Using the Atacama Large Millimeter/submillimeter Array (ALMA), in which the European Southern Observatory (ESO) is a partner, a team of astronomers have directly measured winds in Jupiter’s middle atmosphere for the first time. By analyzing the aftermath of a comet collision from the 1990s, the researchers have revealed incredibly powerful winds, with speeds of up to 1450 kilometers (900 miles) an hour, near Jupiter’s poles. They could represent what the team have described as a “unique meteorological beast in our Solar System.”
Jupiter is famous for its distinctive red and white bands: swirling clouds of moving gas that astronomers traditionally use to track winds in Jupiter’s lower atmosphere. Astronomers have also seen, near Jupiter’s poles, the vivid glows known as aurorae, which appear to be associated with strong winds in the planet’s upper atmosphere. But until now, researchers had never been able to directly measure wind patterns in between these two atmospheric layers, in the stratosphere.
Measuring wind speeds in Jupiter’s stratosphere using cloud-tracking techniques is impossible because of the absence of clouds in this part of the atmosphere. However, astronomers were provided with an alternative measuring aid in the form of comet Shoemaker–Levy 9, which collided with the gas giant in spectacular fashion in 1994. This impact produced new molecules in Jupiter’s stratosphere, where they have been moving with the winds ever since.
A team of astronomers, led by Thibault Cavalié of the Laboratoire d’Astrophysique de Bordeaux in France, have now tracked one of these molecules — hydrogen cyanide — to directly measure stratospheric “jets” on Jupiter. Scientists use the word “jets” to refer to narrow bands of wind in the atmosphere, like Earth’s jet streams.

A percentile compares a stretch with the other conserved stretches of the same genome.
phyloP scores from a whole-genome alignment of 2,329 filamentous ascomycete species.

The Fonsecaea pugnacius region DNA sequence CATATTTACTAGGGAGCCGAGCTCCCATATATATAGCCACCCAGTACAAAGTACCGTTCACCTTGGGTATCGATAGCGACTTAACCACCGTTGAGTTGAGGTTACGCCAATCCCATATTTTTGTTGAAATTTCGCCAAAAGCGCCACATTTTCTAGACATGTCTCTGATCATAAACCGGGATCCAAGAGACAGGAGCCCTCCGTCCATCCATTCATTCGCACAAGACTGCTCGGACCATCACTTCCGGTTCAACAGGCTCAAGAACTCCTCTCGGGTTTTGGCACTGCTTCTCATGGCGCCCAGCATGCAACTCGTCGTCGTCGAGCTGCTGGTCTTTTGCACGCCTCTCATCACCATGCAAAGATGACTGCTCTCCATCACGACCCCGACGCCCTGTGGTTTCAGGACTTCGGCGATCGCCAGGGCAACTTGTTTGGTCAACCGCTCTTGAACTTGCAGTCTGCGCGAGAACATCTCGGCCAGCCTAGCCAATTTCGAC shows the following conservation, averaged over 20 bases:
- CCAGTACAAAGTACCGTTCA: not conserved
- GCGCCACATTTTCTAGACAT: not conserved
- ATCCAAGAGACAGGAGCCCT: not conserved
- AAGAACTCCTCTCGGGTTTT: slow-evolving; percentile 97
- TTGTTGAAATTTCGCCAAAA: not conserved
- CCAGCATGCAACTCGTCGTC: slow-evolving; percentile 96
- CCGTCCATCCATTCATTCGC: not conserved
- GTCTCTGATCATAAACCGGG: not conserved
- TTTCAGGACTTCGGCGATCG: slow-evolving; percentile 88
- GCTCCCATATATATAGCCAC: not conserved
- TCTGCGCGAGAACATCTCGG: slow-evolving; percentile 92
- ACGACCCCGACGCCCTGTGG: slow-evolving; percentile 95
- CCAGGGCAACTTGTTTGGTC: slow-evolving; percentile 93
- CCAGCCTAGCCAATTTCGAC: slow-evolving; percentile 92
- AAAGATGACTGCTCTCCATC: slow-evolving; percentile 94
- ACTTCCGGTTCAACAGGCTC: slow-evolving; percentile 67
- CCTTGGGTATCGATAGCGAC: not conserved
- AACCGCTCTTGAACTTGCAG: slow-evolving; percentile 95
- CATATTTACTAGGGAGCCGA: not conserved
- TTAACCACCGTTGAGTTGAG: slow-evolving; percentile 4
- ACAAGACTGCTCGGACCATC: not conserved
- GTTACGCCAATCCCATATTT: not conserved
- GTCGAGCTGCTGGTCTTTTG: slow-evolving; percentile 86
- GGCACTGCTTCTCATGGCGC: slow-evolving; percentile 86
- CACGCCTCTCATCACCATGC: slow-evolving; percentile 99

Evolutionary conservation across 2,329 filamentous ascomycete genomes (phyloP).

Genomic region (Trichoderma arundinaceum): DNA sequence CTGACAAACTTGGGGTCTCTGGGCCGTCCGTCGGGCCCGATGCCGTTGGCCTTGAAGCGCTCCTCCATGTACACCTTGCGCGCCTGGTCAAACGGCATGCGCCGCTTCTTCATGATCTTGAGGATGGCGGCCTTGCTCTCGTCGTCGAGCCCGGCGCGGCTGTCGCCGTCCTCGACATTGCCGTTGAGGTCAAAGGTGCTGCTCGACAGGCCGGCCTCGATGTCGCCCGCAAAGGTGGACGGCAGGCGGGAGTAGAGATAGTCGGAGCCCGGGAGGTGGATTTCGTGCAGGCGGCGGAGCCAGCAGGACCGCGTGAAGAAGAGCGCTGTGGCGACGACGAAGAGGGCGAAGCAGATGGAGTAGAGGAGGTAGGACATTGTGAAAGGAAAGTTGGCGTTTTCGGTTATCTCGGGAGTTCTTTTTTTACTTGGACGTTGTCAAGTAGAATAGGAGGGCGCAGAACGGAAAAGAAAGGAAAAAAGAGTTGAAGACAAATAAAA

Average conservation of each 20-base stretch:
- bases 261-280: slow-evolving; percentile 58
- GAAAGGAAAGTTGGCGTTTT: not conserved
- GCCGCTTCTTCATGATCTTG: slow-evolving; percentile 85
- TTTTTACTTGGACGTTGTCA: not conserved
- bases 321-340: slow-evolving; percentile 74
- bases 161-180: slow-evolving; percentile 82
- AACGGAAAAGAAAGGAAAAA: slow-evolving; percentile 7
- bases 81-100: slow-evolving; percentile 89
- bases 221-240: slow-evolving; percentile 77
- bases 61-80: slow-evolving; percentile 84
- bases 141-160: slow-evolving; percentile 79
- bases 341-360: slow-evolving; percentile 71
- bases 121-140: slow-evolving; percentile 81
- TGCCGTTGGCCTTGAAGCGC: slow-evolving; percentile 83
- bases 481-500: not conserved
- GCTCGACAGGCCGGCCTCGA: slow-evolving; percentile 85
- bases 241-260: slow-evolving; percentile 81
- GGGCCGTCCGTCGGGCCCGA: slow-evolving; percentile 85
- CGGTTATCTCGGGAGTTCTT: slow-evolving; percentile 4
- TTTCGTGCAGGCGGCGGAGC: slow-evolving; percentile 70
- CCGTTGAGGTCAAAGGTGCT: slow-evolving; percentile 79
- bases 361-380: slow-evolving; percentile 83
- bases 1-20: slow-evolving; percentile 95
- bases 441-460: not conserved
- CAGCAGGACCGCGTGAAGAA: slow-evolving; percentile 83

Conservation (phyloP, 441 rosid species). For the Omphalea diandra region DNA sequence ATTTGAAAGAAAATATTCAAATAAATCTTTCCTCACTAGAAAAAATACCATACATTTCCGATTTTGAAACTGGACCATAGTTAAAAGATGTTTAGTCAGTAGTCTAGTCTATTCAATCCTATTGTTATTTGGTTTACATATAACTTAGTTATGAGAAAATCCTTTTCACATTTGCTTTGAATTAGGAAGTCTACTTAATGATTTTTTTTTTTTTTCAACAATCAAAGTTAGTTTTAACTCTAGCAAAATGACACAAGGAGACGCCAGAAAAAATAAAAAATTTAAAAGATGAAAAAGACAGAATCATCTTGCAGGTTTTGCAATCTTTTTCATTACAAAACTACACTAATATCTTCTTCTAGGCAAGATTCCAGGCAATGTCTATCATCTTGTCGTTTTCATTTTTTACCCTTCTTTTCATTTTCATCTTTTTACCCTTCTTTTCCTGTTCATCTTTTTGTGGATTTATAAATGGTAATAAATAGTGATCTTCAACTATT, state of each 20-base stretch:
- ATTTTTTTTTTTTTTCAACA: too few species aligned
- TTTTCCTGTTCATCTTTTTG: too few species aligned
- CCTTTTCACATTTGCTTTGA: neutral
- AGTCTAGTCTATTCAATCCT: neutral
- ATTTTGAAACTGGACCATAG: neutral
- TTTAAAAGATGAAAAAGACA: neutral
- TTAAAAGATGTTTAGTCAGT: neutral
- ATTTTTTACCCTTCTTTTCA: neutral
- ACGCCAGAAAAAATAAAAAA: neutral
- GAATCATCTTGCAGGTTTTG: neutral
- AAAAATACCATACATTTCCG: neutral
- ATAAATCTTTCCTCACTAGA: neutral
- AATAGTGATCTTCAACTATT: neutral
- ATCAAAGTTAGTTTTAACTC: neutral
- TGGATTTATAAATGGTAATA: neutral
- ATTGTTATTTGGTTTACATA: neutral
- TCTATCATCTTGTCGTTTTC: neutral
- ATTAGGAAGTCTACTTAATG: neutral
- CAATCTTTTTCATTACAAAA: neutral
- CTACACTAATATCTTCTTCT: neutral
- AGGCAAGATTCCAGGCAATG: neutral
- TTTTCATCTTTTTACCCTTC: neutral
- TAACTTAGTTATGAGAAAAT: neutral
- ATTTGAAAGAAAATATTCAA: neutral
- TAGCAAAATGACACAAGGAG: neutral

“The most spectacular result is the presence of strong jets, with speeds of up to 400 meters per second, which are located under the aurorae near the poles,” says Cavalié. These wind speeds, equivalent to about 1450 kilometers an hour, are more than twice the maximum storm speeds reached in Jupiter’s Great Red Spot and over three times the wind speed measured on Earth’s strongest tornadoes.
“Our detection indicates that these jets could behave like a giant vortex with a diameter of up to four times that of Earth, and some 900 kilometers in height,” explains co-author Bilal Benmahi, also of the Laboratoire d’Astrophysique de Bordeaux. “A vortex of this size would be a unique meteorological beast in our Solar System,” Cavalié adds.
Astronomers were aware of strong winds near Jupiter’s poles, but much higher up in the atmosphere, hundreds of kilometers above the focus area of the new study, which is published today in the journal Astronomy & Astrophysics. Previous studies predicted that these upper-atmosphere winds would decrease in velocity and disappear well before reaching as deep as the stratosphere. “The new ALMA data tell us the contrary,” says Cavalié, adding that finding these strong stratospheric winds near Jupiter’s poles was a “real surprise.”
This video shows an artist’s animation of winds in Jupiter’s stratosphere near the planet’s south pole, with the blue lines representing wind speeds. These lines are superimposed on a real image of Jupiter, taken by the JunoCam imager aboard NASA’s Juno spacecraft. Credit: ESO/L. Calçada & NASA/JPL-Caltech/SwRI/MSSS
The team used 42 of ALMA’s 66 high-precision antennas, located in the Atacama Desert in northern Chile, to analyze the hydrogen cyanide molecules that have been moving around in Jupiter’s stratosphere since the impact of Shoemaker–Levy 9. The ALMA data allowed them to measure the Doppler shift — tiny changes in the frequency of the radiation emitted by the molecules — caused by the winds in this region of the planet. “By measuring this shift, we were able to deduce the speed of the winds much like one could deduce the speed of a passing train by the change in the frequency of the train whistle,” explains study co-author Vincent Hue, a planetary scientist at the Southwest Research Institute in the US.
In addition to the surprising polar winds, the team also used ALMA to confirm the existence of strong stratospheric winds around the planet’s equator, by directly measuring their speed, also for the first time. The jets spotted in this part of the planet have average speeds of about 600 kilometers an hour.